Juhász’s second question concerned EKINT’s contention that political appointees cannot stay in their posts after the restoration of true Hungarian democracy. In his opinion these people were appointed legally and in a democratic country these political appointees cannot be removed. Zsófia Mihancsik very rightly pointed out in an article entitled “Milla-baj” (Million problems) that “on these grounds we could question the legitimacy of the 1989 regime change because it built the legal foundations of democracy contrary to the laws of the socialist system.” In brief, Juhász doesn’t want to realize that democratic institutions have been compromised and hence the legitimacy of their personnel is questionable.
I don’t know whether Tamás Bauer, formerly SZDSZ MP and now one of the deputy chairmen of DK, wrote his article that appeared in today’s Népszabadság before or after the television debate, but I assume before. His criticism is similar to that of Mihancsik or for that matter my own. Milla in the last two years wanted to keep its distance from parties, and that strategy worked. Milla managed to call great crowds to the streets. Initially their slogan was “I don’t like the regime,” but this year they devised a new one, “Let’s end the past.” That implies a negation of the past twenty-two years, democracy and all. This slogan echoes the opinions of Jobbik and LMP. Bauer also calls attention to Juhász’s claim that MSZP and DK, currently parliamentary parties, are not democratic parties. Equating the Orbán regime with the governments of Antall, Horn, Medgyessy, Gyurcsány, and Bajnai, he argues, is unfair. These governments obeyed the decisions of the constitutional court; they didn’t try to silence the media of the opposition parties; and they by and large acted like politicians in a democratic country. The Third Republic was founded on the principles of a multi-party democracy. But Milla’s Péter Juhász questions these accomplishments. Juhász’s stigmatization of all parties only increases Hungarians’ suspicion of parties and politicians. That is not the solution. In fact, Juhász of Milla is doing a disservice to Hungarian democracy. So, says Bauer, that’s why he won’t attend Milla’s demonstration.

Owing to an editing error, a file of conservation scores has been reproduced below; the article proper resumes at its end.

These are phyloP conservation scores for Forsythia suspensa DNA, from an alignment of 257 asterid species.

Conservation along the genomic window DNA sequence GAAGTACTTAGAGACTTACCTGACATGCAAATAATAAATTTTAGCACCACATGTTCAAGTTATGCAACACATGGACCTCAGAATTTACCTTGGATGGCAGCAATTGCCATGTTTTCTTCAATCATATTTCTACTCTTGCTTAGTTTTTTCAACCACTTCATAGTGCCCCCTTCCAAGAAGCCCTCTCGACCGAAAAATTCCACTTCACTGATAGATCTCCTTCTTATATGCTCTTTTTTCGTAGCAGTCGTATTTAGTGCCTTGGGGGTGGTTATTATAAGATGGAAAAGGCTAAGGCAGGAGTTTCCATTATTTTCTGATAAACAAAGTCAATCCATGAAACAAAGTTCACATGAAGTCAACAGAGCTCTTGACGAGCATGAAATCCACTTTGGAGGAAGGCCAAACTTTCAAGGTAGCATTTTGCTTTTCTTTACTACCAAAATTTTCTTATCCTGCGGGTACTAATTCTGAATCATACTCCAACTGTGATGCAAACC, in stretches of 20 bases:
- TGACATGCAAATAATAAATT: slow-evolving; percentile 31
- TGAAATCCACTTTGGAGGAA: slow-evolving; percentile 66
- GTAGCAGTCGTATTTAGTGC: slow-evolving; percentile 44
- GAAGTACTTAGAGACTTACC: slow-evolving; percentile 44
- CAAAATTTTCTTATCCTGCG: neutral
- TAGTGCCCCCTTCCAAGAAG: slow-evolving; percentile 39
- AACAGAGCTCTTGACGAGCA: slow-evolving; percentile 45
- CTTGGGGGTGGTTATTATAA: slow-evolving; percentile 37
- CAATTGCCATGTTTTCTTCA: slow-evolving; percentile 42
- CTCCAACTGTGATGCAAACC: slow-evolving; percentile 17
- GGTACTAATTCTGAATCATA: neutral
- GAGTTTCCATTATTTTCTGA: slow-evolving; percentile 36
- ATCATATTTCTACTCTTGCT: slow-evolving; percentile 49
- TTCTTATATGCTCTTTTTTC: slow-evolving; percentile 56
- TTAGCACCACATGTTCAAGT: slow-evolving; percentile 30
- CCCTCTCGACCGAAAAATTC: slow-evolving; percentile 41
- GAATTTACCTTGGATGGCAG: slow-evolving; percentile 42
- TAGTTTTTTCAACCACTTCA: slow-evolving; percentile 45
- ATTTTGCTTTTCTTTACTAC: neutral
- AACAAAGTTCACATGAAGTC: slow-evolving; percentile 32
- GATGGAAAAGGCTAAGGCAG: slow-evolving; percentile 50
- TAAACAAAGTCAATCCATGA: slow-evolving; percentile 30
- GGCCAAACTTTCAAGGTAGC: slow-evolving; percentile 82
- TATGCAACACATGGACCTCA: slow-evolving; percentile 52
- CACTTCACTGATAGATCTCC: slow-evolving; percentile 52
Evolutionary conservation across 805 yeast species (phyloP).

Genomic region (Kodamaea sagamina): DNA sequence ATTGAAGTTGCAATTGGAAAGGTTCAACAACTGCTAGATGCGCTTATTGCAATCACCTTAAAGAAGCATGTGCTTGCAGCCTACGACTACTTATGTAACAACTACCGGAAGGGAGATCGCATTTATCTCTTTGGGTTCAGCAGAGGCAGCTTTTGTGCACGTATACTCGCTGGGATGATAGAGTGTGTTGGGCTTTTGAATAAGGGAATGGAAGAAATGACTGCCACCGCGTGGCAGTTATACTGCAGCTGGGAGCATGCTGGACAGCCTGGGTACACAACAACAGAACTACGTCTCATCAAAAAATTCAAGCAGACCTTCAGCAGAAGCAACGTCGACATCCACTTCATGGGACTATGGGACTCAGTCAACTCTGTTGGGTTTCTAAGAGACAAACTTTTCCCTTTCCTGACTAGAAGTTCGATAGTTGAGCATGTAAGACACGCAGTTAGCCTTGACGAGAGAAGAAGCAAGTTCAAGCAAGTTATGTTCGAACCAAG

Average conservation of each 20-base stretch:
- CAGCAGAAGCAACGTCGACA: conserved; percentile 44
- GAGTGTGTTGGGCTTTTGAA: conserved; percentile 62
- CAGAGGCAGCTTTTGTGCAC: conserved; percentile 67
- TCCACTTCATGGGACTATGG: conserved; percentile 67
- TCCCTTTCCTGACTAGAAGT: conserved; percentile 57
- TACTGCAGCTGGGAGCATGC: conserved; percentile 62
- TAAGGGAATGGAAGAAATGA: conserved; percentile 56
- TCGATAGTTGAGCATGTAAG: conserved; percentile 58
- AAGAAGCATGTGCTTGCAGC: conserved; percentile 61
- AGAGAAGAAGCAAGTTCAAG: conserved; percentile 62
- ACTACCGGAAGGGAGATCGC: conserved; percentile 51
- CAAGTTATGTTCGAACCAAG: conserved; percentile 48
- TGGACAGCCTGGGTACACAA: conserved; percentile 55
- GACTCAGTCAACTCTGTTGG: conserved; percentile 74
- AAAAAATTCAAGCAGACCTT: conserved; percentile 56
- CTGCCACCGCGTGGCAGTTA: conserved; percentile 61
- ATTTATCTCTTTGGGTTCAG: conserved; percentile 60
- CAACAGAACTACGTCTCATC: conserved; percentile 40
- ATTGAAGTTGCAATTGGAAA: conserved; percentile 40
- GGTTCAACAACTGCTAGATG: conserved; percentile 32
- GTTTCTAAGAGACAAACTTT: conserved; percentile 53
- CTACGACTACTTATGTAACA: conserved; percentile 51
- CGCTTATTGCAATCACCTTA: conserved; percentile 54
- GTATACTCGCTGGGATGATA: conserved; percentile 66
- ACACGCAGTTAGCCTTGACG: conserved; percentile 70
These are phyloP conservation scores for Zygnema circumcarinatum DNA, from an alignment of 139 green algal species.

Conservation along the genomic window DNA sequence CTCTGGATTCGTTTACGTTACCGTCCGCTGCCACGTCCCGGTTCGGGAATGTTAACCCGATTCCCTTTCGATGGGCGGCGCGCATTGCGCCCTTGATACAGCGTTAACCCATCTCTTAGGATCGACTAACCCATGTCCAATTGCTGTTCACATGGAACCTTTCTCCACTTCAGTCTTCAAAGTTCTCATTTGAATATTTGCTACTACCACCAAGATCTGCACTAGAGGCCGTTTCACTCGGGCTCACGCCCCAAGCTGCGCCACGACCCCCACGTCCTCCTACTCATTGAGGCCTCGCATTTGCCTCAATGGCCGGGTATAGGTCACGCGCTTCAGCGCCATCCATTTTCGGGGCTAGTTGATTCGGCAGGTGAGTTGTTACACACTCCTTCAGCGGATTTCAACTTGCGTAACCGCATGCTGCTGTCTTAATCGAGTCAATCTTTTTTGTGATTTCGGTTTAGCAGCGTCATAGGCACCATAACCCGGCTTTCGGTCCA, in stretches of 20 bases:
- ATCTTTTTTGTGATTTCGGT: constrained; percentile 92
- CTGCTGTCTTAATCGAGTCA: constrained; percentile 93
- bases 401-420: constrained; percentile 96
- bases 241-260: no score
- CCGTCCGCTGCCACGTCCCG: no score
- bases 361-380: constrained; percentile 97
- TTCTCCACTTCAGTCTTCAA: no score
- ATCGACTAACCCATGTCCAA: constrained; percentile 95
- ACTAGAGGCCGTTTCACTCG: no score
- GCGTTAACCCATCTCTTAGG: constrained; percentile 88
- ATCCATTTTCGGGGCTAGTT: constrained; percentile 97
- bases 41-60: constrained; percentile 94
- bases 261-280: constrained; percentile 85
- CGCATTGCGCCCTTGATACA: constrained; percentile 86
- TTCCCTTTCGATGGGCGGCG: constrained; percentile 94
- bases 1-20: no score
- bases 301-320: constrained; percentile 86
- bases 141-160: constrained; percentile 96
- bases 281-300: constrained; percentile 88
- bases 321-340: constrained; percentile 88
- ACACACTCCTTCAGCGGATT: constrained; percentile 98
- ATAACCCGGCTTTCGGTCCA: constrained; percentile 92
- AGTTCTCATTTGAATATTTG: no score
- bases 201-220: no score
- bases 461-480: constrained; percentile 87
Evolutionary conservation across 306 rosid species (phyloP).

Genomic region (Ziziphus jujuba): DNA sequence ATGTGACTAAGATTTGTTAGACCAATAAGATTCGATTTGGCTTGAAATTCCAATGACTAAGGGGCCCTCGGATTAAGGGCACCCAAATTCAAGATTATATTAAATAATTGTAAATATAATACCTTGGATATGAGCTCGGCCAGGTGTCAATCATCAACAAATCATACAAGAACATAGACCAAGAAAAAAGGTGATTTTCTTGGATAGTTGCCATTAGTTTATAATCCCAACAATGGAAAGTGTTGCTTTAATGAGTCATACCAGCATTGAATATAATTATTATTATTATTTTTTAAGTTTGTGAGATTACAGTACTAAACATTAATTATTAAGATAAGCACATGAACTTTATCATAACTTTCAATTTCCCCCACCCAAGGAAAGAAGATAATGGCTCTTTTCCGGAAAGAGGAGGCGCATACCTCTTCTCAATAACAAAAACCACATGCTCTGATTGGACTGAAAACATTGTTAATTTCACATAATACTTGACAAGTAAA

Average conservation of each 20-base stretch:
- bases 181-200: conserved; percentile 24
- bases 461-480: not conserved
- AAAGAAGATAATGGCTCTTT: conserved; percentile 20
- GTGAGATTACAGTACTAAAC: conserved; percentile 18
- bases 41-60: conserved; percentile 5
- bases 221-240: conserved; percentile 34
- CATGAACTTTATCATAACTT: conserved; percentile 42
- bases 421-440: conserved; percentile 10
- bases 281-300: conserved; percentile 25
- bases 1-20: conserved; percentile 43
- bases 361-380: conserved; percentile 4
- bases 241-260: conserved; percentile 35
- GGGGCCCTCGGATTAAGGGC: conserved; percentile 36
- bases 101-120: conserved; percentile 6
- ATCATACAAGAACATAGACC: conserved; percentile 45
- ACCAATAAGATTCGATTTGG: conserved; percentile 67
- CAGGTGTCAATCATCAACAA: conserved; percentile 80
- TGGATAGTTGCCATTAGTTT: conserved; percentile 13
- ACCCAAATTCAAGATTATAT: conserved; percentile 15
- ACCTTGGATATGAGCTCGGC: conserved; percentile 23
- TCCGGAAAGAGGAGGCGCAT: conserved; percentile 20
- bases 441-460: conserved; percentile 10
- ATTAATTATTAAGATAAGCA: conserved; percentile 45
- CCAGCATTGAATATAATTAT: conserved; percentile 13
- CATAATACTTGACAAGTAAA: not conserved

And then came the shouting match on ATV last night. Here I came to the conclusion that Juhász is also unfit to be a politician because of his personality. He completely lost his cool. But even before he got to this point he made some remarks that were unacceptable, at least to me. He twice said that “there is no use replacing the Orbán government if the same situation returns that caused the two-thirds majority.” He accusingly turned to Tibor Szanyi (MSZP) and Ágnes Vadai (DK), pointing his finger at them and accusing them of being responsible for the victory of Viktor Orbán. As we know, the reason for the landslide victory of Fidesz is a much more complex issue than Juhász tried to portray it here. The economic crisis, austerity programs, the irresponsible behavior of the opposition, unrealistic promises, and one could continue.
His opponents were extraordinarily patient. Ágnes Vadai was especially conciliatory, most likely because her colleagues told her not to lose her temper and to show that DK is ready to cooperate with all who are against the present government. So she kept repeating: “But there is still more that binds us than separates us.”
When it came to the cause of the present financial woes of the country Juhász, following the Fidesz lead, pointed to 2002–that is, after Fidesz lost the elections. But we know that deficit spending started with the first Orbán government in 2000 in anticipation of the elections. Of course, Péter Medgyessy added to the troubles with his salary increases, but in 2006 the second Gyurcsány government reduced the deficit considerably. Then, alas, came the world financial crisis. Nothing is as simple as Péter Juhász, the novice politician, thinks. Fooling the people continues. Not only by parties and bona fide politicians but also by quasi-politicians like Péter Juhász.